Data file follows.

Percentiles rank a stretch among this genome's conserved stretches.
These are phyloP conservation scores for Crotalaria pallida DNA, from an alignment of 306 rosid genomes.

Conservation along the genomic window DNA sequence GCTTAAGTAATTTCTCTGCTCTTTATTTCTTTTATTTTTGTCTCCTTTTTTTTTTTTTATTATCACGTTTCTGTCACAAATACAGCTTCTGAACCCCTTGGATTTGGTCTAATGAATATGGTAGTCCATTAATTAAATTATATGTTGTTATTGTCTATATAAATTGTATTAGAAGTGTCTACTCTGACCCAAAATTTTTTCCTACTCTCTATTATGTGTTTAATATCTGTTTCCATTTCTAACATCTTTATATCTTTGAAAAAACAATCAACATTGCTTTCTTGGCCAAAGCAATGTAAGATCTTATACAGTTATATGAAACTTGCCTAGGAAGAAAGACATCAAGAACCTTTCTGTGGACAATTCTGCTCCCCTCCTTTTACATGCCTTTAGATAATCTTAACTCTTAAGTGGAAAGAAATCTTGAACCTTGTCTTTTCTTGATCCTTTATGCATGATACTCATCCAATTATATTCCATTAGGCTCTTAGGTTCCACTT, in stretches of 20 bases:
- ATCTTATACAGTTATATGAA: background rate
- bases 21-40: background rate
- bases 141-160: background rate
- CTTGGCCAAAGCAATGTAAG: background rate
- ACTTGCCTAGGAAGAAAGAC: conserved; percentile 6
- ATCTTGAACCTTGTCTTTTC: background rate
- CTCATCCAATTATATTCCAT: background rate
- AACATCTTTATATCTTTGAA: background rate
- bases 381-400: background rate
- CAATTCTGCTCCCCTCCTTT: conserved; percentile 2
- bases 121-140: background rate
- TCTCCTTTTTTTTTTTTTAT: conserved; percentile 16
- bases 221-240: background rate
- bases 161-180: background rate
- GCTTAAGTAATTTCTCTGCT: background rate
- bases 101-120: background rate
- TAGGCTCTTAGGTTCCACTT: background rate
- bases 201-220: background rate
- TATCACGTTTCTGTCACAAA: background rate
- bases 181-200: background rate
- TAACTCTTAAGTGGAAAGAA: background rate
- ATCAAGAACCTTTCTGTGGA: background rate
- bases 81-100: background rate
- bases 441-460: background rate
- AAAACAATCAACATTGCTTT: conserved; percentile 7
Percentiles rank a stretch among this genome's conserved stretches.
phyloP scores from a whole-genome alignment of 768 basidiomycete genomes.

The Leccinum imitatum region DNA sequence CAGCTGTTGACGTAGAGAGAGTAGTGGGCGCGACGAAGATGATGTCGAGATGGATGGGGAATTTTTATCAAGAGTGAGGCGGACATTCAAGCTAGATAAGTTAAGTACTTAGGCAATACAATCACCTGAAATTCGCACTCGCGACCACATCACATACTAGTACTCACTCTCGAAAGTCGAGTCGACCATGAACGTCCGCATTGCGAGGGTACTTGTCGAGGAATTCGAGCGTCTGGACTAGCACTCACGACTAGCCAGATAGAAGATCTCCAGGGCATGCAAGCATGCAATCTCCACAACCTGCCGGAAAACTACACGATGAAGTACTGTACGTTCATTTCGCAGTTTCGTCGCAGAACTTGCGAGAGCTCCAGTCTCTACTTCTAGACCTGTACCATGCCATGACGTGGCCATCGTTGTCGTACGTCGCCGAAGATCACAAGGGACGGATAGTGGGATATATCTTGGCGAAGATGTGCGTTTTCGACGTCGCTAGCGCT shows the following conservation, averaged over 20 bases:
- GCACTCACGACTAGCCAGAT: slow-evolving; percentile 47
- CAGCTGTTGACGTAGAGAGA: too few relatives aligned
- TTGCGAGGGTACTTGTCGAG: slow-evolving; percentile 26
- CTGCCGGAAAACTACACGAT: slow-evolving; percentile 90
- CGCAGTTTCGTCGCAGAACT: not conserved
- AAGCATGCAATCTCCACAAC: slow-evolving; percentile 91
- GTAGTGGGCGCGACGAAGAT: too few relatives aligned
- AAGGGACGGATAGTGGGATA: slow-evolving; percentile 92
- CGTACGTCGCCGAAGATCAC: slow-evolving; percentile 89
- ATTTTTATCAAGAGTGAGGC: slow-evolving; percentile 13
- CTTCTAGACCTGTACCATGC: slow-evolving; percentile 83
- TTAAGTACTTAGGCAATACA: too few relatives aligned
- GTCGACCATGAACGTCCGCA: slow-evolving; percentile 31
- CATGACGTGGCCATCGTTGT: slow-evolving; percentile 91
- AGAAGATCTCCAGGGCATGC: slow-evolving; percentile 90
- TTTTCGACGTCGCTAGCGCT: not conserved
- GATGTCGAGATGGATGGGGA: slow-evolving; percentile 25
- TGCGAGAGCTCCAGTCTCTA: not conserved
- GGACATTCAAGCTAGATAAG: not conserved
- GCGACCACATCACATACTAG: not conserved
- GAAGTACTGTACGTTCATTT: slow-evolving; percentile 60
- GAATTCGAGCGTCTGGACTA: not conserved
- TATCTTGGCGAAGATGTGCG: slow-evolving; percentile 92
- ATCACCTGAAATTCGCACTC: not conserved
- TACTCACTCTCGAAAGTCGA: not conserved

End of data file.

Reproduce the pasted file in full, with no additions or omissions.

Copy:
Percentiles rank a stretch among this genome's conserved stretches.
These are phyloP conservation scores for Crotalaria pallida DNA, from an alignment of 306 rosid genomes.

Conservation along the genomic window DNA sequence GCTTAAGTAATTTCTCTGCTCTTTATTTCTTTTATTTTTGTCTCCTTTTTTTTTTTTTATTATCACGTTTCTGTCACAAATACAGCTTCTGAACCCCTTGGATTTGGTCTAATGAATATGGTAGTCCATTAATTAAATTATATGTTGTTATTGTCTATATAAATTGTATTAGAAGTGTCTACTCTGACCCAAAATTTTTTCCTACTCTCTATTATGTGTTTAATATCTGTTTCCATTTCTAACATCTTTATATCTTTGAAAAAACAATCAACATTGCTTTCTTGGCCAAAGCAATGTAAGATCTTATACAGTTATATGAAACTTGCCTAGGAAGAAAGACATCAAGAACCTTTCTGTGGACAATTCTGCTCCCCTCCTTTTACATGCCTTTAGATAATCTTAACTCTTAAGTGGAAAGAAATCTTGAACCTTGTCTTTTCTTGATCCTTTATGCATGATACTCATCCAATTATATTCCATTAGGCTCTTAGGTTCCACTT, in stretches of 20 bases:
- ATCTTATACAGTTATATGAA: background rate
- bases 21-40: background rate
- bases 141-160: background rate
- CTTGGCCAAAGCAATGTAAG: background rate
- ACTTGCCTAGGAAGAAAGAC: conserved; percentile 6
- ATCTTGAACCTTGTCTTTTC: background rate
- CTCATCCAATTATATTCCAT: background rate
- AACATCTTTATATCTTTGAA: background rate
- bases 381-400: background rate
- CAATTCTGCTCCCCTCCTTT: conserved; percentile 2
- bases 121-140: background rate
- TCTCCTTTTTTTTTTTTTAT: conserved; percentile 16
- bases 221-240: background rate
- bases 161-180: background rate
- GCTTAAGTAATTTCTCTGCT: background rate
- bases 101-120: background rate
- TAGGCTCTTAGGTTCCACTT: background rate
- bases 201-220: background rate
- TATCACGTTTCTGTCACAAA: background rate
- bases 181-200: background rate
- TAACTCTTAAGTGGAAAGAA: background rate
- ATCAAGAACCTTTCTGTGGA: background rate
- bases 81-100: background rate
- bases 441-460: background rate
- AAAACAATCAACATTGCTTT: conserved; percentile 7
Percentiles rank a stretch among this genome's conserved stretches.
phyloP scores from a whole-genome alignment of 768 basidiomycete genomes.

The Leccinum imitatum region DNA sequence CAGCTGTTGACGTAGAGAGAGTAGTGGGCGCGACGAAGATGATGTCGAGATGGATGGGGAATTTTTATCAAGAGTGAGGCGGACATTCAAGCTAGATAAGTTAAGTACTTAGGCAATACAATCACCTGAAATTCGCACTCGCGACCACATCACATACTAGTACTCACTCTCGAAAGTCGAGTCGACCATGAACGTCCGCATTGCGAGGGTACTTGTCGAGGAATTCGAGCGTCTGGACTAGCACTCACGACTAGCCAGATAGAAGATCTCCAGGGCATGCAAGCATGCAATCTCCACAACCTGCCGGAAAACTACACGATGAAGTACTGTACGTTCATTTCGCAGTTTCGTCGCAGAACTTGCGAGAGCTCCAGTCTCTACTTCTAGACCTGTACCATGCCATGACGTGGCCATCGTTGTCGTACGTCGCCGAAGATCACAAGGGACGGATAGTGGGATATATCTTGGCGAAGATGTGCGTTTTCGACGTCGCTAGCGCT shows the following conservation, averaged over 20 bases:
- GCACTCACGACTAGCCAGAT: slow-evolving; percentile 47
- CAGCTGTTGACGTAGAGAGA: too few relatives aligned
- TTGCGAGGGTACTTGTCGAG: slow-evolving; percentile 26
- CTGCCGGAAAACTACACGAT: slow-evolving; percentile 90
- CGCAGTTTCGTCGCAGAACT: not conserved
- AAGCATGCAATCTCCACAAC: slow-evolving; percentile 91
- GTAGTGGGCGCGACGAAGAT: too few relatives aligned
- AAGGGACGGATAGTGGGATA: slow-evolving; percentile 92
- CGTACGTCGCCGAAGATCAC: slow-evolving; percentile 89
- ATTTTTATCAAGAGTGAGGC: slow-evolving; percentile 13
- CTTCTAGACCTGTACCATGC: slow-evolving; percentile 83
- TTAAGTACTTAGGCAATACA: too few relatives aligned
- GTCGACCATGAACGTCCGCA: slow-evolving; percentile 31
- CATGACGTGGCCATCGTTGT: slow-evolving; percentile 91
- AGAAGATCTCCAGGGCATGC: slow-evolving; percentile 90
- TTTTCGACGTCGCTAGCGCT: not conserved
- GATGTCGAGATGGATGGGGA: slow-evolving; percentile 25
- TGCGAGAGCTCCAGTCTCTA: not conserved
- GGACATTCAAGCTAGATAAG: not conserved
- GCGACCACATCACATACTAG: not conserved
- GAAGTACTGTACGTTCATTT: slow-evolving; percentile 60
- GAATTCGAGCGTCTGGACTA: not conserved
- TATCTTGGCGAAGATGTGCG: slow-evolving; percentile 92
- ATCACCTGAAATTCGCACTC: not conserved
- TACTCACTCTCGAAAGTCGA: not conserved